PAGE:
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I am testing a method with an expected exception. I also need to verify that some cleanup code was called (on a mocked object) after the exception is thrown, but it looks like that verification is being ignored. Here is the code. I am using the Junit ExpectedException Rule to verify the expected exception.

@Rule
public ExpectedException expectedEx = ExpectedException.none();

@Test
public void testExpectedException()
{
   MockedObject mockObj = mock(MockedObj.class);
   MySubject subject = new MySubject(mockedObj);
   expectedEx.expect(MyException.class);
   expectedEx.expectMessage("My exception message.");
   subject.someMethodThrowingException();
   verify(mockObj).
       someCleanup(eq(...));
}

It seems like the verify is totally being ignored. No matter what method I put in the verify, my test is passing, which is not what I want.

Any idea why thats happenning?

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3 Answers

up vote 10 down vote accepted

There's nothing magic about the way ExpectedException works; when your code throws an exception, it goes up the stack to the nearest try/catch block, which happens to be in the ExpectedException instance (which checks that it is the exception you're expecting). Like with most exceptions not handled within a method, control never returns to the statements in the method after the exception.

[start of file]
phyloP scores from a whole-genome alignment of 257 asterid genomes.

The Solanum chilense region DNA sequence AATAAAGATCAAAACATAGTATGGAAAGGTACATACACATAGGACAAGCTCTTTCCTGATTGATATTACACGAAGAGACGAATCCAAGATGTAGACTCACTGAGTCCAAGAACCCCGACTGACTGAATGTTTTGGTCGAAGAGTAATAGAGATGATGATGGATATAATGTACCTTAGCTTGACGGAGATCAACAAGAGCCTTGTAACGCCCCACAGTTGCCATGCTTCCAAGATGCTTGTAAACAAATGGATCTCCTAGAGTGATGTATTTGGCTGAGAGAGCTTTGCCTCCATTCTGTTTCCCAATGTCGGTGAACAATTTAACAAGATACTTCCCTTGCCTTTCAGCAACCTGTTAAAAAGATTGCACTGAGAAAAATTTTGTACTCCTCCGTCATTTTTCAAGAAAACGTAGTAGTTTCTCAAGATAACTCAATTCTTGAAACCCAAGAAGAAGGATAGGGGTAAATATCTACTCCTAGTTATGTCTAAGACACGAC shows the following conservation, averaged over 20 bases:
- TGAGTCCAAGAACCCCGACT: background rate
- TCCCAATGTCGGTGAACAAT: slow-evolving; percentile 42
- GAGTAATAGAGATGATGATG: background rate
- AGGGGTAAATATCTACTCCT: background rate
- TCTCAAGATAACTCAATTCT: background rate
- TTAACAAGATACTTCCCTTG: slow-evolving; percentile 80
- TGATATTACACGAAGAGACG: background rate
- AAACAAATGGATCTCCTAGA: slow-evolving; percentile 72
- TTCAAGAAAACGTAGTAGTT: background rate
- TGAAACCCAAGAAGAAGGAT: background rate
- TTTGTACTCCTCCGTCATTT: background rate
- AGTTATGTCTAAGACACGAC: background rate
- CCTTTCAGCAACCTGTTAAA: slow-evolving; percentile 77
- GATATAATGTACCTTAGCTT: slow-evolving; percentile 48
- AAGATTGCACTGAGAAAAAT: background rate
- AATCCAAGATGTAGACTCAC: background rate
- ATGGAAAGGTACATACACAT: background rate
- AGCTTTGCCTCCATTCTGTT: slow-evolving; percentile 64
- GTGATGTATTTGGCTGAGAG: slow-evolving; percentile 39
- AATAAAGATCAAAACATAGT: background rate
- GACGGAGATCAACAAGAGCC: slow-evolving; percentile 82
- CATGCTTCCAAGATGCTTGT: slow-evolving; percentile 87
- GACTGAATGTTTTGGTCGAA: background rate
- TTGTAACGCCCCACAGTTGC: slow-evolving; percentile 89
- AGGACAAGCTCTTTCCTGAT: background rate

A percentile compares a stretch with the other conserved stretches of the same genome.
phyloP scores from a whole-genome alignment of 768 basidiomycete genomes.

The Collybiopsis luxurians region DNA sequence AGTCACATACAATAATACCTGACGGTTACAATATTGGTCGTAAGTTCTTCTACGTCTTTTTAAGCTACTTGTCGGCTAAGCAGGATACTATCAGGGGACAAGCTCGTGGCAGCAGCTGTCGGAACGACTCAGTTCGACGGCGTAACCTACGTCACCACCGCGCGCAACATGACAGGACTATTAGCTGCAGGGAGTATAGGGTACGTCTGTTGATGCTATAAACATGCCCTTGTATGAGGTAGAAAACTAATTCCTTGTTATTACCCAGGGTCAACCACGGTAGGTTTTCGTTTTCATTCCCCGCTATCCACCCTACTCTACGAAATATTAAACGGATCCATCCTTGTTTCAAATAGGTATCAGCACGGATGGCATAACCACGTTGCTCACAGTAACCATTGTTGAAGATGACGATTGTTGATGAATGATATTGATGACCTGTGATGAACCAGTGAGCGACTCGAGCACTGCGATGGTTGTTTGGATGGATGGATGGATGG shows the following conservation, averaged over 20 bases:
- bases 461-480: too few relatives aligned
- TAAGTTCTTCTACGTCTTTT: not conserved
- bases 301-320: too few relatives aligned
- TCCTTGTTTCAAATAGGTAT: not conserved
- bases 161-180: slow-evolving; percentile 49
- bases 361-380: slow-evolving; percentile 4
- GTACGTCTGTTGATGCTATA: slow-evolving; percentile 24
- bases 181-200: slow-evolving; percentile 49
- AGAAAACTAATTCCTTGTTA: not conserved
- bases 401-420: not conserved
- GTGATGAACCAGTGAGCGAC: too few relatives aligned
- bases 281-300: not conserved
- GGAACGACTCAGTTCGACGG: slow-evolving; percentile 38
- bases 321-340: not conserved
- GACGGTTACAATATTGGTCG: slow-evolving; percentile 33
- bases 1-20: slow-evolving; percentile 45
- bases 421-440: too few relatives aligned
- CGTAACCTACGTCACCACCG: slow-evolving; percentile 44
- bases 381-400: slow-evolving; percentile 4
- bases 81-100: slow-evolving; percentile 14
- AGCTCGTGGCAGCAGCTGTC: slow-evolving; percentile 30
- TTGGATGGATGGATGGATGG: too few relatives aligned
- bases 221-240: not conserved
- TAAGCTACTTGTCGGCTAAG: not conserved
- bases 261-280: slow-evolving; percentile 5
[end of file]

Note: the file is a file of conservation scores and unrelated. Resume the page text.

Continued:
Technically, you could put the verifications in a finally block, but that tends to be a bad habit. In any case it would likely swallow the useful ExpectedException message, since it would run before the ExpectedException rule can intercept it.

If you really need to verify state after the exception, on a per-method basis, you can always revert back to this idiom:

@Test
public void testExpectedException()
{
  MockedObject mockObj = mock(MockedObj.class);
  MySubject subject = new MySubject(mockedObj);
  try {
    subject.someMethodThrowingException();
    fail("Expected MyException.");
  } catch (MyException expected) {
    assertEquals("My exception message.", expected.getMessage());
  }
  verify(mockObj).someCleanup(eq(...));
}
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I haven't tried this yet, but in addition to Jeff Bowman's excellent answer, you might have the choice to use the ExpectedException Rule with a try... finally construct, placing your verify statement in the finally block.

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Check my middle paragraph...I think that would work but would swallow the ExpectedException message. Thanks for the compliment though! –  Jeff Bowman Nov 5 '12 at 3:09
    
Missed that -- probably right. –  Kevin Welker Nov 5 '12 at 3:38
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More elegant solution with catch-exception

@Test
public void testExpectedException()
{
    MockedObject mockObj = mock(MockedObject.class);
    MySubject subject = new MySubject(mockObj);

    when(subject).someMethodThrowingException();

    then(caughtException())
            .isInstanceOf(MyException.class)
            .hasMessage("My exception message.");

    verify(mockObj).someCleanup(eq(...));
}
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